Pavlikeni, a town in north-central Bulgaria, is hardly famous for its attractions, and yet this small, quiet place is the home of one of the most interesting ancient Roman sites in Bulgaria: a villa rustica, or a rural villa, with an incredibly well-preserved pottery manufacturing site.
It was discovered by pure chance.
In 1971, while searching for gold, a group of local treasure-hunters stumbled on the remains of an ancient villa rustica. Instead of gold, they found thousands of broken pottery shards.
What was a bitter disappointment for the treasure-hunters was a boon for archaeologist Bogdan Sultov, who took over the excavation of the site. The treasure-hunters had discovered a major centre for the production of pottery. It was one of the most important discoveries in Bulgaria, shedding light on the economy of the region in Antiquity.
The initial excavations lasted until 1982, and brought to light dozens of kilns for the production of building materials and everyday and luxury ceramics that operated between the end of the 1st and the second half of the 3rd centuries. The craftsmen, working for the owner of the villa, produced with equal skill bricks, tiles and water supply pipes, and fine pottery for everyday use, including children's toys and the expensive terra sigillata vessels. Made of fine red clay and with smooth, shiny surfaces, terra sigillata was decorated with reliefs and was a cheaper (but still pricey) version of cups and vessels made of bronze, silver and gold.
The spacious villa stands in an idyllic countryside
In all, the manufacturing complex and the villa spread over almost 2.5 acres.
A rural villa churning out pottery on an industrial scale sounds strange today, but in Roman antiquity it was normal. All these properties relied on large-scale agriculture or manufacture to survive. Their owners still enjoyed the good life in their pleasant mansions, gardens and baths, separated from the production facilities where their workers lived and toiled.
The products of the pottery near Pavlikeni were sold far and wide. Items have been found not only at nearby sites such as Nicopolis ad Istrum, but also in the provinces of Moesia Inferior, Thracia and Dacia, and as far away as the Crimea.
The reason behind this prosperous business was the abundance of fine clay in the immediate vicinity of the villa. By pure chance, one of the most significant production centres in this part of the empire was preserved almost intact.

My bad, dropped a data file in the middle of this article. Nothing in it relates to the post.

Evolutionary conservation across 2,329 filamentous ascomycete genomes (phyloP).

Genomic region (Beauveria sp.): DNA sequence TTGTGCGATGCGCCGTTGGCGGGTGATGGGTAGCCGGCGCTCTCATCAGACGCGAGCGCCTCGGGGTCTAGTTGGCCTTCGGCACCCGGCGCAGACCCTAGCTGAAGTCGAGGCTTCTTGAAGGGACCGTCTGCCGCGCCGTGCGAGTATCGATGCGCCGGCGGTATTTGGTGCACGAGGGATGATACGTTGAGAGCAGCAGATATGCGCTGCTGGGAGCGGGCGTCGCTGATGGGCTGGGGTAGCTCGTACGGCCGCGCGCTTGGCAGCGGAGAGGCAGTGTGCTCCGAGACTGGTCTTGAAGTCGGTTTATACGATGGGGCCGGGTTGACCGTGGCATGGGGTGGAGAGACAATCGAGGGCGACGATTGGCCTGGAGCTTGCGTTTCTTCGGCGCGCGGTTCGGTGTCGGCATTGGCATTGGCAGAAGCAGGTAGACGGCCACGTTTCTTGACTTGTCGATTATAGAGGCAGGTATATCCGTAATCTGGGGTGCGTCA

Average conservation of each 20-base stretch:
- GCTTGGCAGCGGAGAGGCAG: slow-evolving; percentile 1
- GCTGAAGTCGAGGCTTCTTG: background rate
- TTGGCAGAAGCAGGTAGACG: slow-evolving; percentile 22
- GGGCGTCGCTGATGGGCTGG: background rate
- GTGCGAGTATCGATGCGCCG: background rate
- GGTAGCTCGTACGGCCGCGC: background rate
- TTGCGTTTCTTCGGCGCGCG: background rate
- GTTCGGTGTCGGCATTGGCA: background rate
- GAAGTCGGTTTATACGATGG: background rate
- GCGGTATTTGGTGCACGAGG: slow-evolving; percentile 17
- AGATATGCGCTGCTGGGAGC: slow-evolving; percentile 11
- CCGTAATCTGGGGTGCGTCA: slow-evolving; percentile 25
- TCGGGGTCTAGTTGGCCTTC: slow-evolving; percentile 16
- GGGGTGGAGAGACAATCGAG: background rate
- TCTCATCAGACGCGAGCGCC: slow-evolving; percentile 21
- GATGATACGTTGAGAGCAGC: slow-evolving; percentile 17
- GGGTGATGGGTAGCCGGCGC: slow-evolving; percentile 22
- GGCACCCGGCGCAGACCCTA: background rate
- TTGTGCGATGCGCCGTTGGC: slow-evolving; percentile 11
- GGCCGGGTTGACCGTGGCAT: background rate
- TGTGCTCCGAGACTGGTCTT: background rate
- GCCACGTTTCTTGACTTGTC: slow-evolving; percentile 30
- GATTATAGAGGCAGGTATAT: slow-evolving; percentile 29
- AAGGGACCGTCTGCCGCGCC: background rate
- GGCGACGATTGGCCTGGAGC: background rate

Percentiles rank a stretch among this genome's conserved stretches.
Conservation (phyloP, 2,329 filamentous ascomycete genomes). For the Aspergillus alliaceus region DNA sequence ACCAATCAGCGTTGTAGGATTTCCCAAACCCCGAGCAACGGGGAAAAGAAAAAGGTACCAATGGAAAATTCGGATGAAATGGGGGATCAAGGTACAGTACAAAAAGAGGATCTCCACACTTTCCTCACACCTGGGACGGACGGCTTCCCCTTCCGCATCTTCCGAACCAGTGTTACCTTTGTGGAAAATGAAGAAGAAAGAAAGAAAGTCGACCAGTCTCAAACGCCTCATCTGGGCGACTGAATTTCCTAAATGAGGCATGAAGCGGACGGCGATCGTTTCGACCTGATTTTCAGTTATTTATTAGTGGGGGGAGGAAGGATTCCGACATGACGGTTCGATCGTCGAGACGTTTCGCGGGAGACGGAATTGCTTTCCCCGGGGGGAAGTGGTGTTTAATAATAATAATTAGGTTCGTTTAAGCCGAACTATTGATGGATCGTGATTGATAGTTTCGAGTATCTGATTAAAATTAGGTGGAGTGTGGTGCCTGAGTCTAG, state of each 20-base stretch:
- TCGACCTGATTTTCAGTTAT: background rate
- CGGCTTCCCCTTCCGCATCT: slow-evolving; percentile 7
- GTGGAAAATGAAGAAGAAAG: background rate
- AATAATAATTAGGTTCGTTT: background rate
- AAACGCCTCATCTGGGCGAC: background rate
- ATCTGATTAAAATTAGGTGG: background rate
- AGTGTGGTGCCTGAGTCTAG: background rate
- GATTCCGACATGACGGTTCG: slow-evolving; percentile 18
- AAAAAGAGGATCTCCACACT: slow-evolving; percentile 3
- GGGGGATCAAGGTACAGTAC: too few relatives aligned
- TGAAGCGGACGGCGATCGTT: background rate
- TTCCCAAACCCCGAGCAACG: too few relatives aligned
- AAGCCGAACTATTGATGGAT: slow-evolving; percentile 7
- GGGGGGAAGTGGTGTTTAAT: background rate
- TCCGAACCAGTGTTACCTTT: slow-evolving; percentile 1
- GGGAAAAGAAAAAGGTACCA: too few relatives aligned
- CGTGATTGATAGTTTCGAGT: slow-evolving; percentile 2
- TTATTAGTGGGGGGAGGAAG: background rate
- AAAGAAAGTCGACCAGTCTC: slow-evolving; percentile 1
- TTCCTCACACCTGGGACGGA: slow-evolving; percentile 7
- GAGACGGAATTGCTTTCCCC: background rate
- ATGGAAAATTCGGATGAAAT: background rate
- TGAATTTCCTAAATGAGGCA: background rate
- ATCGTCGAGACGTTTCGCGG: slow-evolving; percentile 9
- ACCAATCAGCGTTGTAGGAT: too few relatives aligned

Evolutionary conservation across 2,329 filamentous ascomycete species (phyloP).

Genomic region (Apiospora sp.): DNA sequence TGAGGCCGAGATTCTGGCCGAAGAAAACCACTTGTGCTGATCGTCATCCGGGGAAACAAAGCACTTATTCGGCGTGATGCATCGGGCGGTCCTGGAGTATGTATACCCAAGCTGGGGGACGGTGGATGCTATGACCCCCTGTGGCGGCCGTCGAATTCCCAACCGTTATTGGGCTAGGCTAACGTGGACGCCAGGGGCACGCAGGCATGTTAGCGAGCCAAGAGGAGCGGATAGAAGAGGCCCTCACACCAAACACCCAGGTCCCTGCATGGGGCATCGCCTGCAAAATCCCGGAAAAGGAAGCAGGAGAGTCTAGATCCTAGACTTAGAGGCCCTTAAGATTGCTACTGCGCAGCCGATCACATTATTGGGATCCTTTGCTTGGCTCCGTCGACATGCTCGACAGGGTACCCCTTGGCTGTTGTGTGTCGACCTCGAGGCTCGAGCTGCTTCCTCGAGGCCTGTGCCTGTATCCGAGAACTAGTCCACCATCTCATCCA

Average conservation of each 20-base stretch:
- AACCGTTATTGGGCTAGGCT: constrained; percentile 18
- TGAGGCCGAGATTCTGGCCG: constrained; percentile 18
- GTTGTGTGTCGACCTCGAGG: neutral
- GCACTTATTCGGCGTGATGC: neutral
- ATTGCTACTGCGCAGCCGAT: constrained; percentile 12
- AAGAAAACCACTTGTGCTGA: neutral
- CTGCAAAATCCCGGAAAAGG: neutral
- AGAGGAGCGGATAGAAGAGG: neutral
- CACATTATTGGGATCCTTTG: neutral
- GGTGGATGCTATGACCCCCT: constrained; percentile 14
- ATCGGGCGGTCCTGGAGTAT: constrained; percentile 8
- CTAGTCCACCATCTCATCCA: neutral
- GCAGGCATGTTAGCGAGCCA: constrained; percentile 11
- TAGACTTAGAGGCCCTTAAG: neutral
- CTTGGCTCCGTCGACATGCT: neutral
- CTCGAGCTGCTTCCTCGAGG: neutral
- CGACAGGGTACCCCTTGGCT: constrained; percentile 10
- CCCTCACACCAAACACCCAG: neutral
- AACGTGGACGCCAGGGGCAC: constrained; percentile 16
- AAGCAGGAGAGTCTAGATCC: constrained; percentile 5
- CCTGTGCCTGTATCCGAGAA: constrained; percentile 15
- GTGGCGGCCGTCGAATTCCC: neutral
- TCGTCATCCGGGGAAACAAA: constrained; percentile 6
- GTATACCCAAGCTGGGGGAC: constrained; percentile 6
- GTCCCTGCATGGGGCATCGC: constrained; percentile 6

Soon after he realised what a treasure he had found, Bogdan Sultov planned for the site to become an open air museum, where visitors could see first-hand the elaborate process of making ancient pottery. This was how one of the most interesting museums in Bulgaria, the Ancient Pottery Centre, came into being.
The museum was severely neglected in the 1990s, when funds for the maintenance of historical sites ran short due to the economic crisis of the transition from Communism to democracy. In 2013, however, the site was renovated and revived. Recent excavations discovered more facets of life on this ancient estate.
Unfortunately, some of the more interesting experiences the museum used to offer are no more. Gone are the days when visitors could see for themselves how clay was dug, shaped into pottery, and fired in kilns in Antiquity. The tradition of important visitors signing wet bricks, which were later fired, is no more, although the wall made of those bricks is still there, one of which bears the signatures of the treasure-hunters who discovered the villa.
The Ancient Pottery Centre is still one of the finest museum experiences in modern Bulgaria, and not only because of its rich history. Located among lush greenery and rolling hills, it is now quiet and picturesque, quite the opposite of what it used to be in Antiquity, when the kilns were constantly ablaze, and dozens of workers bustled around making tiles, bricks, and pottery.
The Ancient Pottery Centre is located northwest of Pavlikeni. For directions and tickets, enquire at Pavlikeni History Museum (1 Bacho Kiro St, www.museumpavlikeni.com).
A brick signed by one of of the most famous visitor of the pottery museum, Lyudmila Zhivkova, the daughter of Communist dictator Todor Zhivkov and minister of culture
Remains of a room with Roman-style floor heating
High Beam is a series of articles, initiated by Vagabond Magazine, with the generous support of the America for Bulgaria Foundation, that aims to provide details and background of places, cultural entities, events, personalities and facts of life that are sometimes difficult to understand for the outsider in the Balkans. The ultimate aim is the preservation of Bulgaria's cultural heritage – including but not limited to archaeological, cultural and ethnic diversity. The statements and opinionsexpressed herein are those of the authors and do not necessarily reflect the opinion of the America for Bulgaria Foundation and its partners.